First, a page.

Syndrome K: The Disease That Saved Lives

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In 1943, the Italian government surrendered to the Allied forces. The Germans, not wanting to cede such a large part of Europe to the Allies, quickly occupied northern and central Italy. 

However, as the Germans occupied Rome there occurred an outbreak of what was known as Syndrome K. 

Caes of Syndrome K in one Roman hospital was so great, that even members of the dreaded German Gestapo feared to enter. 

Learn more about Syndrome K, the disease which saved lives, on this episode of Everything Everywhere Daily.

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This episode is sponsored by Auidble.com

My audiobook recommendation today is The Rise and Fall of the Third Reich: A History of Nazi Germany by William Shirer.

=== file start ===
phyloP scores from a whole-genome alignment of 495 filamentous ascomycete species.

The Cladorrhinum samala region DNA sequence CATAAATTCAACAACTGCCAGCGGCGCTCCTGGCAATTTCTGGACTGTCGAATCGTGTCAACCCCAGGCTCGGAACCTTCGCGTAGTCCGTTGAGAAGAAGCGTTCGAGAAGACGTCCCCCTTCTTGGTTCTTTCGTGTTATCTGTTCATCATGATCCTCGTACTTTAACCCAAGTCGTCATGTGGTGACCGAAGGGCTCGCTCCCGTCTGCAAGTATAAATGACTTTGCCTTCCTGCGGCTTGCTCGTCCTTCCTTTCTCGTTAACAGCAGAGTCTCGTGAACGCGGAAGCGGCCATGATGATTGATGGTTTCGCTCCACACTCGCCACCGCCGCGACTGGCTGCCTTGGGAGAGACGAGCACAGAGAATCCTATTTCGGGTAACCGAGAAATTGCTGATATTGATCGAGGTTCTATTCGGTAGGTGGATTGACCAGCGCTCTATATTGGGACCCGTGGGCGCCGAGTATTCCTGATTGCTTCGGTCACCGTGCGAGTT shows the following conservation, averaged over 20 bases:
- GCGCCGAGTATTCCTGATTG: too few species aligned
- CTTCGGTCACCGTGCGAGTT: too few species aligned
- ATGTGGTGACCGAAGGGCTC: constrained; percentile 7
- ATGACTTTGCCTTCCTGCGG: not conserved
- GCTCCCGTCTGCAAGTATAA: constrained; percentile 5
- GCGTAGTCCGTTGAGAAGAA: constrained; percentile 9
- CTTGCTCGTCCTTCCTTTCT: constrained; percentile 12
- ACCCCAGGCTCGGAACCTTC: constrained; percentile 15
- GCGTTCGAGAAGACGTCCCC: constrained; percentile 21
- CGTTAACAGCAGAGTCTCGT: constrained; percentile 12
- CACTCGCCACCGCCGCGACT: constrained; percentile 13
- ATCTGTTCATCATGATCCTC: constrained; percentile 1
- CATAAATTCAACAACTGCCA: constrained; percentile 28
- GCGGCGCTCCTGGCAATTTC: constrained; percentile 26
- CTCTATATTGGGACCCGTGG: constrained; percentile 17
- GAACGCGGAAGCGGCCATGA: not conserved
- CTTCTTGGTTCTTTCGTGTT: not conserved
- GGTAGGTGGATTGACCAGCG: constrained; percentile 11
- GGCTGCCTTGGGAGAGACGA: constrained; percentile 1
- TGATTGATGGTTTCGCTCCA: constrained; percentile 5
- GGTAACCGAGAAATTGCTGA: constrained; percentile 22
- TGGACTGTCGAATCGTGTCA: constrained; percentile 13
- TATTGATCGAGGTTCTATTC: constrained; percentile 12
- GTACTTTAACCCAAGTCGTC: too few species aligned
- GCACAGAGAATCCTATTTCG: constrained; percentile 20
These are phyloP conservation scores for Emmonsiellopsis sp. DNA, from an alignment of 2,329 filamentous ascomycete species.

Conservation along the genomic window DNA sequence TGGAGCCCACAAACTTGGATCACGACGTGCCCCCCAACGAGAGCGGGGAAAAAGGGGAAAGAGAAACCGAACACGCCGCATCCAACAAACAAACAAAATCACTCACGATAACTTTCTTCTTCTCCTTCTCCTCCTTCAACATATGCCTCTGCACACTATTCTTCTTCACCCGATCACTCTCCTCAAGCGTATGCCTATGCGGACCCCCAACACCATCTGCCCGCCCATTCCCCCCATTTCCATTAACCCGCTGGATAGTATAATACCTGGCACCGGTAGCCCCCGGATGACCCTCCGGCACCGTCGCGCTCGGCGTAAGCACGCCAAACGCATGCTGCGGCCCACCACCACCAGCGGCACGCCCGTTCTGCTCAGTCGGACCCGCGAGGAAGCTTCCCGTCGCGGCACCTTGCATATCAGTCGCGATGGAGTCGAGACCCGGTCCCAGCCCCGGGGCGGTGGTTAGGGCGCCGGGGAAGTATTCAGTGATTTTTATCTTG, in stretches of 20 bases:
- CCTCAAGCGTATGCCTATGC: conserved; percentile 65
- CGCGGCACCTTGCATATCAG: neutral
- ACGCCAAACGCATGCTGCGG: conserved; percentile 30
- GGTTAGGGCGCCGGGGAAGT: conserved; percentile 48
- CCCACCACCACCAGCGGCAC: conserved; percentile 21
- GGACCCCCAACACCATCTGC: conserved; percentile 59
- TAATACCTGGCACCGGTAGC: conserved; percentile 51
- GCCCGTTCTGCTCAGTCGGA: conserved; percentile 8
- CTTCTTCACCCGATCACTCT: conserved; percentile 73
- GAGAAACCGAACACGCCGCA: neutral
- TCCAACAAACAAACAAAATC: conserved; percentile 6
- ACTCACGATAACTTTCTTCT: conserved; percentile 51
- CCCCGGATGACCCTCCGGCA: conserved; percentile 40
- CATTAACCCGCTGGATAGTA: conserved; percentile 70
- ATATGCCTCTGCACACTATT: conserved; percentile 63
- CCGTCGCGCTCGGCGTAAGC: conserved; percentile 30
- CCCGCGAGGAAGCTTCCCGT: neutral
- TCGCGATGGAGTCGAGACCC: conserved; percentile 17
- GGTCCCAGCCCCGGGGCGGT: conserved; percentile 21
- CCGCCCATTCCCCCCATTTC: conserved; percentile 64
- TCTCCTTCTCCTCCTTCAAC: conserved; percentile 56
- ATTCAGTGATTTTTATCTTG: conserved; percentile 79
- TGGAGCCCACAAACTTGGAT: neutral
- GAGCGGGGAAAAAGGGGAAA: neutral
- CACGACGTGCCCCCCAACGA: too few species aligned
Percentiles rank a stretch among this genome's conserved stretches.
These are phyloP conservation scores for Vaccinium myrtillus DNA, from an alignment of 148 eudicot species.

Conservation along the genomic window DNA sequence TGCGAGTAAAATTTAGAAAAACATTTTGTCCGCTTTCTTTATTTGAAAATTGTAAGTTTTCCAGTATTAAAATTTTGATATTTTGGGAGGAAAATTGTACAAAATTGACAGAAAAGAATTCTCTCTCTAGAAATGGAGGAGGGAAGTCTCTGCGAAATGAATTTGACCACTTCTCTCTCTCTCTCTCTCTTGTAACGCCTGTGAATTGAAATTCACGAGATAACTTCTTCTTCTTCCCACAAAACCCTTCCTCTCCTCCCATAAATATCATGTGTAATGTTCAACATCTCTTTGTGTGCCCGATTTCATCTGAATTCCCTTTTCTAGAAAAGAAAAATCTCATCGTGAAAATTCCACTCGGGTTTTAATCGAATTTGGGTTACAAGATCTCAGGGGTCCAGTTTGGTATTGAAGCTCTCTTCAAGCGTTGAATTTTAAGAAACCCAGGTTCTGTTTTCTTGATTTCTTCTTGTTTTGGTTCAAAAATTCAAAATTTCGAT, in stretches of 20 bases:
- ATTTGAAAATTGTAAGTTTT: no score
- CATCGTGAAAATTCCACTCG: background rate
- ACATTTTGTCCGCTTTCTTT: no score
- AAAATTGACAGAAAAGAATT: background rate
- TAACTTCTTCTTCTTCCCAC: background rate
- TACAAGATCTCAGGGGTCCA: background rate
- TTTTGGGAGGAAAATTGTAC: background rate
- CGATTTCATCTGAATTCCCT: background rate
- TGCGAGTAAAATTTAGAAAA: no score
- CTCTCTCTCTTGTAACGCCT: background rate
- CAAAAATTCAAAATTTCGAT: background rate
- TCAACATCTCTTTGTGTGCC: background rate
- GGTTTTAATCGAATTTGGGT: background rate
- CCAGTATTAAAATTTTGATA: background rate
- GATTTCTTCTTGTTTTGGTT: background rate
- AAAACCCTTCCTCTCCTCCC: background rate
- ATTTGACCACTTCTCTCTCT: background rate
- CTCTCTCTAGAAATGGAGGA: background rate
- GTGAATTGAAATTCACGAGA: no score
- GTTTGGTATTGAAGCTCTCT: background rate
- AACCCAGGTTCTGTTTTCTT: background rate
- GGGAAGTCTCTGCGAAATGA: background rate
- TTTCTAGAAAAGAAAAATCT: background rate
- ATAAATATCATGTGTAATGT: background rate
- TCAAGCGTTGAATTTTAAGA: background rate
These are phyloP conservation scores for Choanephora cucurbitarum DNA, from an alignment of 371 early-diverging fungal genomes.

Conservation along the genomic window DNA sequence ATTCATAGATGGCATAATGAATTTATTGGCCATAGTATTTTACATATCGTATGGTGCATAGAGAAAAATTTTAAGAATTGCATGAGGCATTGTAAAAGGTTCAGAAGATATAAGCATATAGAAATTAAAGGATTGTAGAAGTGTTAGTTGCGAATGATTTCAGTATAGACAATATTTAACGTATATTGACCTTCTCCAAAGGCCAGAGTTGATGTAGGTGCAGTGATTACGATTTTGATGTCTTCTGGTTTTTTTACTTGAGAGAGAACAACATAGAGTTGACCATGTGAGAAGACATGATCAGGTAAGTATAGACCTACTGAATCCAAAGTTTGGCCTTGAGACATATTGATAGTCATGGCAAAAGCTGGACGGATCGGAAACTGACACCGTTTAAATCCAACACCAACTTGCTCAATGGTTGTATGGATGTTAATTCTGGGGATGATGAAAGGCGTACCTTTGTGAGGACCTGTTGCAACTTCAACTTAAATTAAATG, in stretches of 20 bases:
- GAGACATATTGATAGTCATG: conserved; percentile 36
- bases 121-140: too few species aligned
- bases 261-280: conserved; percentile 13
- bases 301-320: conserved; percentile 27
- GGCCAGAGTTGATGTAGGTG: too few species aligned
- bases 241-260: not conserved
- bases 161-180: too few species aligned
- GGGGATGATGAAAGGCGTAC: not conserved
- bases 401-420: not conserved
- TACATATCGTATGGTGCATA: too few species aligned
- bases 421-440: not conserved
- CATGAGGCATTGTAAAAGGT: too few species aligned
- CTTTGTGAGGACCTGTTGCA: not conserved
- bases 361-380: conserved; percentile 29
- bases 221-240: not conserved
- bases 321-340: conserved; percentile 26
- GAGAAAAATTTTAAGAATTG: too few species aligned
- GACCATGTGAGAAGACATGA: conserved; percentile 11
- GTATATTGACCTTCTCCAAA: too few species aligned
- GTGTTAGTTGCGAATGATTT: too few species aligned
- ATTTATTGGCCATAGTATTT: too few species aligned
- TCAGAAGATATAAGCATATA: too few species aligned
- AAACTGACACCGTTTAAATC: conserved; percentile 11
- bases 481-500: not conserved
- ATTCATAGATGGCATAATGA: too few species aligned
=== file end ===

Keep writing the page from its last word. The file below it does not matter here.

Since its publication in 1960, William L. Shirer’s monumental study of Hitler’s German empire has been widely acclaimed as the definitive record of the 20th century’s blackest hours. The Rise and Fall of the Third Reich offers an unparalleled and thrillingly told examination of how Adolf Hitler nearly succeeded in conquering the world. 

This is a richly rewarding experience for anyone who wants to come to grips with the mysterious question of how this menace to civilization ever came into being, much less was sustained for as long as it was. The answer, unfortunately, is that most of Germany, for a whole host of reasons, embraced Nazism and the fanaticism that Hitler engendered.

You can get a free one month trial to Audible and 2 free audiobooks by going to audibletrial.com/EverythingEverywhere  or clicking on the link in the show notes.

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In 1943, the war wasn’t going so well for Italy. 

The Allies had invaded Sicily in July and quickly liberated the island. This lead to the collapse of the Italian government. 

The leader of Italy, Benito Mussolini, was arrested and the Italian King, Victor Emmanuel III signed a treaty of unconditional surrender with the Allies.

This allowed the Allies to land in Italy unmolested and occupy the lower half of the peninsula.